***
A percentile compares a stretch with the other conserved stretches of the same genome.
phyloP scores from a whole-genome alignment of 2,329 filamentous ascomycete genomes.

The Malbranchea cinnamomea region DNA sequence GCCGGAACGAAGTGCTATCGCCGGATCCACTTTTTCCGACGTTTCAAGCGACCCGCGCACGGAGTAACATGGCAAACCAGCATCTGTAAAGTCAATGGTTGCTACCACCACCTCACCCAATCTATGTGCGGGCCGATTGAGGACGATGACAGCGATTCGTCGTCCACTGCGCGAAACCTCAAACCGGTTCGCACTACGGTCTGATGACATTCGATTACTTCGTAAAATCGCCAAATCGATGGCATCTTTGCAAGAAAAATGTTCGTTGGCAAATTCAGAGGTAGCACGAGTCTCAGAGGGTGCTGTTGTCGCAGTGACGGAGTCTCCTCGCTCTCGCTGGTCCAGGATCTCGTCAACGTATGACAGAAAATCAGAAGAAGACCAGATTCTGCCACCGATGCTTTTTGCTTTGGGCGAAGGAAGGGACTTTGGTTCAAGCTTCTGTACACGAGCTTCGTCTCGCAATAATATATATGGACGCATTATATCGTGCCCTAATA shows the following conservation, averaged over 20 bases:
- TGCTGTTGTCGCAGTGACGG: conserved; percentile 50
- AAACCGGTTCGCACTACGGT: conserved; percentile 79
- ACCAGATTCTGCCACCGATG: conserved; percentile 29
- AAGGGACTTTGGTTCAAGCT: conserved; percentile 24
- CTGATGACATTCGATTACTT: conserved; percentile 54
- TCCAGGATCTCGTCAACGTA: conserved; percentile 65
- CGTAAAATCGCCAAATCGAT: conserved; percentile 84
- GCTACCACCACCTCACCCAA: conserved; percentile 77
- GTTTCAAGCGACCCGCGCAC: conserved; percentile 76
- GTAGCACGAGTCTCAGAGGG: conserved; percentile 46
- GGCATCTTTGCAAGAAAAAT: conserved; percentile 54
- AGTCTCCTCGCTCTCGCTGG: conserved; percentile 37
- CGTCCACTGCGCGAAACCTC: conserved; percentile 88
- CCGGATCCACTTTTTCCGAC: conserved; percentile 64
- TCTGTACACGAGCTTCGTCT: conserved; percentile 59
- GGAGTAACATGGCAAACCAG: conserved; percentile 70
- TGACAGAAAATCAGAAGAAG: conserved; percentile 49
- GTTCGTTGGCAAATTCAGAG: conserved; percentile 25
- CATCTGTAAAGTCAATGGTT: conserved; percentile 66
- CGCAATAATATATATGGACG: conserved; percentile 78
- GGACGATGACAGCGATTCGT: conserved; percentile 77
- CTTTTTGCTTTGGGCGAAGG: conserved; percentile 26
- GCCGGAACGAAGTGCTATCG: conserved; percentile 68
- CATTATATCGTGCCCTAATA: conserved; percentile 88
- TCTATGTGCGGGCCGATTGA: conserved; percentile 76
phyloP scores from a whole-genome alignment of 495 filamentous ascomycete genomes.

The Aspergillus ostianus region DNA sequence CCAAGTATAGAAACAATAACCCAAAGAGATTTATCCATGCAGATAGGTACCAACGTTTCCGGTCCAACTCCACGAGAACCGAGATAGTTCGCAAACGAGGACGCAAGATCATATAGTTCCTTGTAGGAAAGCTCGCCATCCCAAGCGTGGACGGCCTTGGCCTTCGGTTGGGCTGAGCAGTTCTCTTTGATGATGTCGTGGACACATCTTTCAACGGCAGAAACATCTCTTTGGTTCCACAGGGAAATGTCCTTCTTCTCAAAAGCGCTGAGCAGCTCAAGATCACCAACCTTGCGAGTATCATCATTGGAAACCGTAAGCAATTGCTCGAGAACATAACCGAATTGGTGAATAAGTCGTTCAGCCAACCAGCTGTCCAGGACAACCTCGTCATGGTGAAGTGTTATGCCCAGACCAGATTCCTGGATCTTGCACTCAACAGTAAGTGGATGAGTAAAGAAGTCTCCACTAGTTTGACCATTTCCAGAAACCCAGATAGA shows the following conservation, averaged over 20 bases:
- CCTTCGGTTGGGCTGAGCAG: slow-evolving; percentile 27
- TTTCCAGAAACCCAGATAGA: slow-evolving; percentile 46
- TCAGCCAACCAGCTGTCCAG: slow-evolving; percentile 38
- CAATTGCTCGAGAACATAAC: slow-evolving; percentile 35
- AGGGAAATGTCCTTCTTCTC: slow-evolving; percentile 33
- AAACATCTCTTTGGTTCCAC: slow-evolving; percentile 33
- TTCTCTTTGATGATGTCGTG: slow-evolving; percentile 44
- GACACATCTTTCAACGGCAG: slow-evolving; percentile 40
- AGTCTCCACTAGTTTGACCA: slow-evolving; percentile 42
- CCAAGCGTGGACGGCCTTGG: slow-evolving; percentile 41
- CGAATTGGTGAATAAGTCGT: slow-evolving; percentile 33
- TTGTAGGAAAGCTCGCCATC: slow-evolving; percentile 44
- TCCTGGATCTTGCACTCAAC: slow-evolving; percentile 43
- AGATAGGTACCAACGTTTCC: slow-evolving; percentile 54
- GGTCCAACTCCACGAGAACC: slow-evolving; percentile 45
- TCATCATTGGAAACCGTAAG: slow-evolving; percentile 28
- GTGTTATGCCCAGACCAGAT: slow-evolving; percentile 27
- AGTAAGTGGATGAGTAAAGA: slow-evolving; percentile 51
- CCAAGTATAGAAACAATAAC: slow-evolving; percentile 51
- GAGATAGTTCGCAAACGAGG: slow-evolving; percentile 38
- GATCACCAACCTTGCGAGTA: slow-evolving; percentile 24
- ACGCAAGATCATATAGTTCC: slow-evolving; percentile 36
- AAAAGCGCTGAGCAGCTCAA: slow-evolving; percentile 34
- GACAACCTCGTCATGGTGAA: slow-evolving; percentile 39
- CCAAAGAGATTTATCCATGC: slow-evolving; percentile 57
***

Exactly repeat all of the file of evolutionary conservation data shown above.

A percentile compares a stretch with the other conserved stretches of the same genome.
phyloP scores from a whole-genome alignment of 2,329 filamentous ascomycete genomes.

The Malbranchea cinnamomea region DNA sequence GCCGGAACGAAGTGCTATCGCCGGATCCACTTTTTCCGACGTTTCAAGCGACCCGCGCACGGAGTAACATGGCAAACCAGCATCTGTAAAGTCAATGGTTGCTACCACCACCTCACCCAATCTATGTGCGGGCCGATTGAGGACGATGACAGCGATTCGTCGTCCACTGCGCGAAACCTCAAACCGGTTCGCACTACGGTCTGATGACATTCGATTACTTCGTAAAATCGCCAAATCGATGGCATCTTTGCAAGAAAAATGTTCGTTGGCAAATTCAGAGGTAGCACGAGTCTCAGAGGGTGCTGTTGTCGCAGTGACGGAGTCTCCTCGCTCTCGCTGGTCCAGGATCTCGTCAACGTATGACAGAAAATCAGAAGAAGACCAGATTCTGCCACCGATGCTTTTTGCTTTGGGCGAAGGAAGGGACTTTGGTTCAAGCTTCTGTACACGAGCTTCGTCTCGCAATAATATATATGGACGCATTATATCGTGCCCTAATA shows the following conservation, averaged over 20 bases:
- TGCTGTTGTCGCAGTGACGG: conserved; percentile 50
- AAACCGGTTCGCACTACGGT: conserved; percentile 79
- ACCAGATTCTGCCACCGATG: conserved; percentile 29
- AAGGGACTTTGGTTCAAGCT: conserved; percentile 24
- CTGATGACATTCGATTACTT: conserved; percentile 54
- TCCAGGATCTCGTCAACGTA: conserved; percentile 65
- CGTAAAATCGCCAAATCGAT: conserved; percentile 84
- GCTACCACCACCTCACCCAA: conserved; percentile 77
- GTTTCAAGCGACCCGCGCAC: conserved; percentile 76
- GTAGCACGAGTCTCAGAGGG: conserved; percentile 46
- GGCATCTTTGCAAGAAAAAT: conserved; percentile 54
- AGTCTCCTCGCTCTCGCTGG: conserved; percentile 37
- CGTCCACTGCGCGAAACCTC: conserved; percentile 88
- CCGGATCCACTTTTTCCGAC: conserved; percentile 64
- TCTGTACACGAGCTTCGTCT: conserved; percentile 59
- GGAGTAACATGGCAAACCAG: conserved; percentile 70
- TGACAGAAAATCAGAAGAAG: conserved; percentile 49
- GTTCGTTGGCAAATTCAGAG: conserved; percentile 25
- CATCTGTAAAGTCAATGGTT: conserved; percentile 66
- CGCAATAATATATATGGACG: conserved; percentile 78
- GGACGATGACAGCGATTCGT: conserved; percentile 77
- CTTTTTGCTTTGGGCGAAGG: conserved; percentile 26
- GCCGGAACGAAGTGCTATCG: conserved; percentile 68
- CATTATATCGTGCCCTAATA: conserved; percentile 88
- TCTATGTGCGGGCCGATTGA: conserved; percentile 76
phyloP scores from a whole-genome alignment of 495 filamentous ascomycete genomes.

The Aspergillus ostianus region DNA sequence CCAAGTATAGAAACAATAACCCAAAGAGATTTATCCATGCAGATAGGTACCAACGTTTCCGGTCCAACTCCACGAGAACCGAGATAGTTCGCAAACGAGGACGCAAGATCATATAGTTCCTTGTAGGAAAGCTCGCCATCCCAAGCGTGGACGGCCTTGGCCTTCGGTTGGGCTGAGCAGTTCTCTTTGATGATGTCGTGGACACATCTTTCAACGGCAGAAACATCTCTTTGGTTCCACAGGGAAATGTCCTTCTTCTCAAAAGCGCTGAGCAGCTCAAGATCACCAACCTTGCGAGTATCATCATTGGAAACCGTAAGCAATTGCTCGAGAACATAACCGAATTGGTGAATAAGTCGTTCAGCCAACCAGCTGTCCAGGACAACCTCGTCATGGTGAAGTGTTATGCCCAGACCAGATTCCTGGATCTTGCACTCAACAGTAAGTGGATGAGTAAAGAAGTCTCCACTAGTTTGACCATTTCCAGAAACCCAGATAGA shows the following conservation, averaged over 20 bases:
- CCTTCGGTTGGGCTGAGCAG: slow-evolving; percentile 27
- TTTCCAGAAACCCAGATAGA: slow-evolving; percentile 46
- TCAGCCAACCAGCTGTCCAG: slow-evolving; percentile 38
- CAATTGCTCGAGAACATAAC: slow-evolving; percentile 35
- AGGGAAATGTCCTTCTTCTC: slow-evolving; percentile 33
- AAACATCTCTTTGGTTCCAC: slow-evolving; percentile 33
- TTCTCTTTGATGATGTCGTG: slow-evolving; percentile 44
- GACACATCTTTCAACGGCAG: slow-evolving; percentile 40
- AGTCTCCACTAGTTTGACCA: slow-evolving; percentile 42
- CCAAGCGTGGACGGCCTTGG: slow-evolving; percentile 41
- CGAATTGGTGAATAAGTCGT: slow-evolving; percentile 33
- TTGTAGGAAAGCTCGCCATC: slow-evolving; percentile 44
- TCCTGGATCTTGCACTCAAC: slow-evolving; percentile 43
- AGATAGGTACCAACGTTTCC: slow-evolving; percentile 54
- GGTCCAACTCCACGAGAACC: slow-evolving; percentile 45
- TCATCATTGGAAACCGTAAG: slow-evolving; percentile 28
- GTGTTATGCCCAGACCAGAT: slow-evolving; percentile 27
- AGTAAGTGGATGAGTAAAGA: slow-evolving; percentile 51
- CCAAGTATAGAAACAATAAC: slow-evolving; percentile 51
- GAGATAGTTCGCAAACGAGG: slow-evolving; percentile 38
- GATCACCAACCTTGCGAGTA: slow-evolving; percentile 24
- ACGCAAGATCATATAGTTCC: slow-evolving; percentile 36
- AAAAGCGCTGAGCAGCTCAA: slow-evolving; percentile 34
- GACAACCTCGTCATGGTGAA: slow-evolving; percentile 39
- CCAAAGAGATTTATCCATGC: slow-evolving; percentile 57